Back-to-school backpack tips for healthier kids
Each fall as students return to school the number of books and notebooks seems to multiply. While parents may fear the mountain of homework each night, they should also be concerned about the damage that an improperly worn backpack is doing to their child's back.
Supriya Sen, assistant professor of occupational therapy at University of the Sciences in Philadelphia, said it is important for parents to understand and appreciate the importance of what constitutes a good backpack for their child to prevent musculoskeletal injuries.
Poor fitting backpacks can lead to injuries such as strains, fractures and even spinal curvature.
"An ill-fitting pack can be a pain in the back for everyone involved," said Sen. "It is important to make sure you find one that is the right size with the right cushioning for your son or daughter."
Thousands of backpack-related injuries are treated at hospital emergency rooms, doctor's offices and clinics each year, the U.S. Consumer Product Safety Commission reports. In the long-term, improperly wearing a backpack can cause pain in the hip, knee and back, and create poor postural habits that are difficult to break as children grow, according to the American Academy of Orthopedic Surgeons.
Here are some tips from Sen and the American Occupational Therapy Association on what to look for in a school back pack:
1. Size matters. If the backpack is too big it can pull the child backwards straining muscles. A pack too small won't offer enough space and will cause more pressure on the shoulders. The bottom of the pack should rest in the curve of the lower back not more than four inches below the child's waist.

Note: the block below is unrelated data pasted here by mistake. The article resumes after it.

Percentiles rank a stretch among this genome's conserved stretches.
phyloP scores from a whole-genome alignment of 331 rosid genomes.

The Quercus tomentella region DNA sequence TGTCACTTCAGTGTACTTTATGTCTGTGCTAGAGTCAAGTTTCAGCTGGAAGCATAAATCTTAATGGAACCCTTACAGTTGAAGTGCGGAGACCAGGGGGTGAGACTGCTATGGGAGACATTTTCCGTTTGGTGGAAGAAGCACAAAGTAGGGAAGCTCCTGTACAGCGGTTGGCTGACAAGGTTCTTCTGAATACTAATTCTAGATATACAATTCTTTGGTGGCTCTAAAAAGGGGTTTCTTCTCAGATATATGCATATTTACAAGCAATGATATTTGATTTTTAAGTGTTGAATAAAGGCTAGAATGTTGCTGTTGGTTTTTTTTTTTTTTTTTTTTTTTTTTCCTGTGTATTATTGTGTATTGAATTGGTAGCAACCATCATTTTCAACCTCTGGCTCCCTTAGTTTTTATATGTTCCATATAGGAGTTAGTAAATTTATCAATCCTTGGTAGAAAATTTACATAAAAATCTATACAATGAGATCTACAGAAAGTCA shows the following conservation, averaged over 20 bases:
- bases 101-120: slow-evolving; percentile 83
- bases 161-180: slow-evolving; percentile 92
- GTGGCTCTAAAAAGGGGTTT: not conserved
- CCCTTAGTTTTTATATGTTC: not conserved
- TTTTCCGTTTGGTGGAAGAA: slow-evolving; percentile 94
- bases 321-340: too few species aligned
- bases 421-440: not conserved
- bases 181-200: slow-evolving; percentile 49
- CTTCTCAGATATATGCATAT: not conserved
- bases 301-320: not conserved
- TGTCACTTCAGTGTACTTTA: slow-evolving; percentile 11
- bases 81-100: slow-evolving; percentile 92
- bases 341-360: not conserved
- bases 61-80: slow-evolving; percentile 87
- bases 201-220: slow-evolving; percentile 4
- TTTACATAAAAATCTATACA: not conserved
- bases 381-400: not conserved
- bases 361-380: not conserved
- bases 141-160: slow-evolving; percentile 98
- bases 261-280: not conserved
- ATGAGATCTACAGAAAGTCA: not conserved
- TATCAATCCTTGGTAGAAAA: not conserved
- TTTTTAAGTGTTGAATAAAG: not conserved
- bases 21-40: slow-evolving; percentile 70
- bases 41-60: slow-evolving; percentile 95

2. Proper padding. Select a backpack with well-padded shoulder straps. Your shoulder and neck have many blood vessels and nerves. Too much pressure in the area can cause pain and tingling in the neck, arms and hands.
3. Two shoulders are better than one. A traditional backpack with two straps is best. Wearing a pack slung over one shoulder can cause the child to lean to one side. Leaning and curving the spine can cause pain and discomfort.
4. Buckle up. Using a bag with a waist belt can help distribute the weight of the backpack evenly to prevent against and strains or pains.
Once the child has the perfect bag, it is just as important to make sure they are loading it correctly.
The bag should weigh no more than 10 per cent of the child's body weight. If the bag is too heavy, check to make sure what the child is bringing home from school is necessary for the day's homework. If the backpack is too heavy on a regular basis, consider a book bag on wheels or encourage the child to hand carry a book or another item in front of them. When packing the bag make sure the child is putting the heaviest items closest to the child's back. It is also important to arrange the materials so they don't slide around inside the bag.
Sen has more than two decades of clinical experience working as an occupational therapist and as an ergonomics consultant in industry and health care.
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